Even though it turns out that the money that Orson Scott Card will make from the film will not be affected by the number of people who see the film, I’m still not going to see it. My reasons for not seeing the film are not primarily economic. I don’t want to see the film because I don’t want to be associated with Orson Scott Card and his deeply offensive views, even indirectly by seeing a film based on one of his books.

 

Andrew McFarland Campbell’s Very Short Guide to Debunking The Six Traditional Clobber Passages

There are six passages traditionally used to say you can’t be gay and Christian: Genesis 19, Leviticus 18:22, Leviticus 20:13, Romans 1, 1 Corinthians 6:9-10, and 1 Timothy 1:9-10.

Genesis 19 is about gang rape. Anyone who says this has anything to say about consensual relationships has bigger problems than Biblical interpretation.

Leviticus is part of the Law of Moses, which is not binding on Christians. In any case the verses use an obscure Hebrew idiom that is rather unclear (as can been seen in the KJV translation).

Romans 1 26 and 27 does speak about same-sex relationships in a negative light, but then again verses 25 and 25 speak about opposite-sex relationships in an equally negative light. Nobody believes that Romans 1 teaches you can’t be straight and Christian.

1 Corinthians 6:9-10 and 1 Timothy 1:9-10 use an obscure Greek word, arsenokoites, which is also used to refer to heterosexual sin. 1 Corinthians 6:9-10 also uses the word malakos, which is not a sexual term. If these passages were supposed to be about same-sex relationships, the writer could have used a lot of other, more common, terms.

The Man I Want to be When I Grow Up

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In 2009, I decided to get involved with running Belfast Pride, so I showed up at their AGM. I was sitting in my seat, looking round me, waiting for the meeting to begin. I looked up and saw I was being stared at, by an eccentric older gentleman, who was peering over his glasses at me. He quickly moved on and peered at the next person in the row. He shuffled over to another seat and sat down.

That was the first time I met PA Maglochlainn.

At the AGM I stood for election and duly became a committee member, and through the committee I came to know PA. He would often fall asleep during committee meetings, and then suddenly, when a relevant question was asked, he would wake up and make an insightful observation that showed he had been listening to everything that was said, even if he were resting his eyes.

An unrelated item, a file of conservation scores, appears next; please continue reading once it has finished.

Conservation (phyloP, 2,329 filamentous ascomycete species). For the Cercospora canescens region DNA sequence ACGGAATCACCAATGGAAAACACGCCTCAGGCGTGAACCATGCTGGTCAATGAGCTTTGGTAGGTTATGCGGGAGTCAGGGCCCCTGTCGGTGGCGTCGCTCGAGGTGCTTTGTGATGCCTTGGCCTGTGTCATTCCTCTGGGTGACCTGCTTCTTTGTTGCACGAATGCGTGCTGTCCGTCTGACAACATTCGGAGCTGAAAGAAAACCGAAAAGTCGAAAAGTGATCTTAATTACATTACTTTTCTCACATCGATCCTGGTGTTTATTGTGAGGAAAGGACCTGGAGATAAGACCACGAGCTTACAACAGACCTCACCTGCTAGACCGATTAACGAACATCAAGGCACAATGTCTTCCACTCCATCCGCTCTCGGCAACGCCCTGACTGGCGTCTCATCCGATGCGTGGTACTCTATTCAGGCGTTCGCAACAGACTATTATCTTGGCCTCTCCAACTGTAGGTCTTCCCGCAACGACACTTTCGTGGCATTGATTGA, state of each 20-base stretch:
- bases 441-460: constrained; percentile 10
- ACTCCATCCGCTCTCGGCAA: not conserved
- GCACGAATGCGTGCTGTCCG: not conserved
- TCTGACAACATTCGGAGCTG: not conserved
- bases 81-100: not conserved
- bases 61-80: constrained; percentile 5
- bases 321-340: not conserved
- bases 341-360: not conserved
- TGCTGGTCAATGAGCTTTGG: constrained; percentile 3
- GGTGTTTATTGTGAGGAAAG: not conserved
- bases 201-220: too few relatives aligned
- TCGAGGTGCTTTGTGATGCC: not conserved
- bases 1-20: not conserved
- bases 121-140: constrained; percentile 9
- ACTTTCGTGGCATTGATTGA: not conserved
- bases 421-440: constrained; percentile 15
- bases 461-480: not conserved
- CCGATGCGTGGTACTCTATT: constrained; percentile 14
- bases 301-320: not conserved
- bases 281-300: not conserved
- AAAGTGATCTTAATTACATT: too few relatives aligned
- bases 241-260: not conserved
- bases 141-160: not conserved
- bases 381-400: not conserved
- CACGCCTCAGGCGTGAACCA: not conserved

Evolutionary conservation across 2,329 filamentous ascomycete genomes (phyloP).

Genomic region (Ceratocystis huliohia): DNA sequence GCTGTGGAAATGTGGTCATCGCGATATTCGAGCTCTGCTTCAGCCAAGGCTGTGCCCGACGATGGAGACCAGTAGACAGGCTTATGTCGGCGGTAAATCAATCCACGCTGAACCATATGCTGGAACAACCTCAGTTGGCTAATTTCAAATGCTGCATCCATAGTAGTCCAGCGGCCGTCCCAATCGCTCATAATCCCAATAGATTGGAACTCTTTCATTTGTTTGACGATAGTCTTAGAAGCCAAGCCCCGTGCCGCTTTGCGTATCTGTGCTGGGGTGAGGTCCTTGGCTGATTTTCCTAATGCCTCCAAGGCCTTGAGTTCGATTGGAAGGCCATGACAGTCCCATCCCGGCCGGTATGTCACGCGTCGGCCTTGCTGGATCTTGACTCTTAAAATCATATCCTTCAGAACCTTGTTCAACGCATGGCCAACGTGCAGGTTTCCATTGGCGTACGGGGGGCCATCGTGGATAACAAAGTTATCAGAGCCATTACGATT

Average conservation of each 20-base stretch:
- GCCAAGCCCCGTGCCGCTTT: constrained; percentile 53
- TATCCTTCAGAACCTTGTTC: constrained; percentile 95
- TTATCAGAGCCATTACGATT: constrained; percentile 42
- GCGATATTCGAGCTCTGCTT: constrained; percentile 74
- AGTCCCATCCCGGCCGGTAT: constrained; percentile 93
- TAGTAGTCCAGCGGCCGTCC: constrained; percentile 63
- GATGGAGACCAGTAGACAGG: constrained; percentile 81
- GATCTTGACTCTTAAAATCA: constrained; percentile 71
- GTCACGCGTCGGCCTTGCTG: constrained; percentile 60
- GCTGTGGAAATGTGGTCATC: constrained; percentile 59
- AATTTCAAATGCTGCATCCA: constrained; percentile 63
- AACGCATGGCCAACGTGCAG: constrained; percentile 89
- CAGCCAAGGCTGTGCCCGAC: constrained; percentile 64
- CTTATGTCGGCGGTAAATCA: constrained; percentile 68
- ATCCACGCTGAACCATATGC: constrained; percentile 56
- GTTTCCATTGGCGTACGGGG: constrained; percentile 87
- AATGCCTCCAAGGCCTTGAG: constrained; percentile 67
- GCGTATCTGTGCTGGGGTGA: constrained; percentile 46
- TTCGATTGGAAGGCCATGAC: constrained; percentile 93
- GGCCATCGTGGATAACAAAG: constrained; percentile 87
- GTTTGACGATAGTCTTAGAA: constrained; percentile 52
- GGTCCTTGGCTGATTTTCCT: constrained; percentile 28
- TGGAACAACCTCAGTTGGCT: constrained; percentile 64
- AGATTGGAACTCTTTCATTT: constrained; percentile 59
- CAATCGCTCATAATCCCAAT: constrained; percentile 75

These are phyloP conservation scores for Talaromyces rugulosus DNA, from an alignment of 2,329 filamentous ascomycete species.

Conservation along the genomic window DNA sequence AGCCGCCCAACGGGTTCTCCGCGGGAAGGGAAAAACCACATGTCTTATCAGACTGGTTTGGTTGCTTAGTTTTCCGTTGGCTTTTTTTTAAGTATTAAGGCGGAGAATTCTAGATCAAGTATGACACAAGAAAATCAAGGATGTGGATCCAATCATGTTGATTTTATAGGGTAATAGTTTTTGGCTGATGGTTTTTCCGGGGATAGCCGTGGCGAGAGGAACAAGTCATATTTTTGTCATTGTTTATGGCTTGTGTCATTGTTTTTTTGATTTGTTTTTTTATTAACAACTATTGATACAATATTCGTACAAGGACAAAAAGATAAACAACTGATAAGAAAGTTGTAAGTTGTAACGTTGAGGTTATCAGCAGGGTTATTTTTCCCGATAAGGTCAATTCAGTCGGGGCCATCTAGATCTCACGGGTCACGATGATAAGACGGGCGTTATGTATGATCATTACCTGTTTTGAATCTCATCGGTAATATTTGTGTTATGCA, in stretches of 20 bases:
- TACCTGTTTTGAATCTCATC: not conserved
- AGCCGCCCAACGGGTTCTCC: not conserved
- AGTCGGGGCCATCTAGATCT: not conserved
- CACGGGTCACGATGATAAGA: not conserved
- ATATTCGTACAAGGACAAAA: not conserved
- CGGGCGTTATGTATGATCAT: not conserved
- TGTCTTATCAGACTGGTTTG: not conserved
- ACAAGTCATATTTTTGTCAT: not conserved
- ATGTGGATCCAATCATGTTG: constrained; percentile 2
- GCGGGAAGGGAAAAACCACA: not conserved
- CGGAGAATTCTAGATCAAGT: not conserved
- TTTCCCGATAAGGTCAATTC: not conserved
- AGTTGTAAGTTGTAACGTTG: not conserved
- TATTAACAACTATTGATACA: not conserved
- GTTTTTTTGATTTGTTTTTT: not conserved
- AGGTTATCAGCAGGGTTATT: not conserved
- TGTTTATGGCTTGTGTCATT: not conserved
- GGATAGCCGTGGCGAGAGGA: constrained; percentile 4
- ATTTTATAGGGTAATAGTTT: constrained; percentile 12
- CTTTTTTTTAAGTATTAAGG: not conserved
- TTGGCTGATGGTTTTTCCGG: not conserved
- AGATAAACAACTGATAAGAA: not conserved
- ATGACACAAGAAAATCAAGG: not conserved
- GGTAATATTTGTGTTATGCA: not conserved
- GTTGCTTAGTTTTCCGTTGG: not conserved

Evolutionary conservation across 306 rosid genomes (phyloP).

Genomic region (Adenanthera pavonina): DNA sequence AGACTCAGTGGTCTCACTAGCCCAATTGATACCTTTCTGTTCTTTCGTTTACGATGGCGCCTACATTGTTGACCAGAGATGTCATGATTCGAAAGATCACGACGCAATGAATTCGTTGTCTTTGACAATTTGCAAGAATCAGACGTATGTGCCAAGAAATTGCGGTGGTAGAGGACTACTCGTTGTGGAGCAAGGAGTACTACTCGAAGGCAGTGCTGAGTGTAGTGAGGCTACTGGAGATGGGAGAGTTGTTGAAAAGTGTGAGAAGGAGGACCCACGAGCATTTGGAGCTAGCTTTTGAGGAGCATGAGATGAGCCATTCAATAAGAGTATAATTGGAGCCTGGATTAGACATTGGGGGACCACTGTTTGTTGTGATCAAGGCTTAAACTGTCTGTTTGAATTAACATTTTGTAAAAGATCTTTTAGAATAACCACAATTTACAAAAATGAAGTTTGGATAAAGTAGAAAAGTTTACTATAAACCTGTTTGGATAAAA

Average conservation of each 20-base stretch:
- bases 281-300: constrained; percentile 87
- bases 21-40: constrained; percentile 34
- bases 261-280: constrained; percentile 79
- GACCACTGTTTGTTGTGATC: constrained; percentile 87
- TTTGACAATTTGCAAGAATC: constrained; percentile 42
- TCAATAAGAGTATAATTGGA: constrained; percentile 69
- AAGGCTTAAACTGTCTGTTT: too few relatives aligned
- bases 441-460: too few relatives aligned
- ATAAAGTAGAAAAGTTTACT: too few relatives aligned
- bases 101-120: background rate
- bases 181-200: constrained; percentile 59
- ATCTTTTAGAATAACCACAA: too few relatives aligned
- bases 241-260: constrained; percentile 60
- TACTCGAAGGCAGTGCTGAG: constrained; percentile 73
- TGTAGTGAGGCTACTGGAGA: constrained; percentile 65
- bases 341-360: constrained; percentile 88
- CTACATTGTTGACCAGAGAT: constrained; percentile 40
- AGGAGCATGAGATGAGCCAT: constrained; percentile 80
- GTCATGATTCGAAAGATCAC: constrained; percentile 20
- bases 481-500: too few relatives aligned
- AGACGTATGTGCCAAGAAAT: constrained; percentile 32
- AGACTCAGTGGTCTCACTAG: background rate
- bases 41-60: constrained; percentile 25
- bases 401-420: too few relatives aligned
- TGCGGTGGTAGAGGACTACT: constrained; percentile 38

Cast your mind back 20, 25 years. Imagine that you are a young gay man in Northern Ireland. You have just been arrested for doing something innocuous, something that wouldn’t be a problem if you were straight. The charges won’t stick, but you still need to defend yourself. Who do you call? Or maybe you are the subject of homophobic abuse at home, or in the office. Who will help you? The answer, for so many people, was PA. If you were in trouble, you picked up the phone and you called him.

When somebody is old and they die, there is a terrible tendency to remember the old person, and not the person that they were. PA, when he was younger, was a remarkable man. But here’s the thing. PA, when he was older was still a remarkable man. Nowadays (partly thanks to PA’s work) gay men don’t have to fear arrest, but we still face trouble because of who we are. When that trouble came, who did you call? Even in 2012, at the end of his life, when there were many other people and agencies you could call, you could still pick up the phone and call PA.

It is a truism to say that a funeral is a celebration of someone’s life, but when you look back at what PA achieved, when you think about the people he helped, you can’t help but be joyful that he lived. He touched so many lives in so many positive ways.

Tonight I get to go home to the house that I share with my husband. I get to do that because of the work that PA did. All across Northern Ireland, thousands of LGBT people’s candles burn brighter because of him.

This entry was posted on 15 November, 2012, in Gay. 1 Comment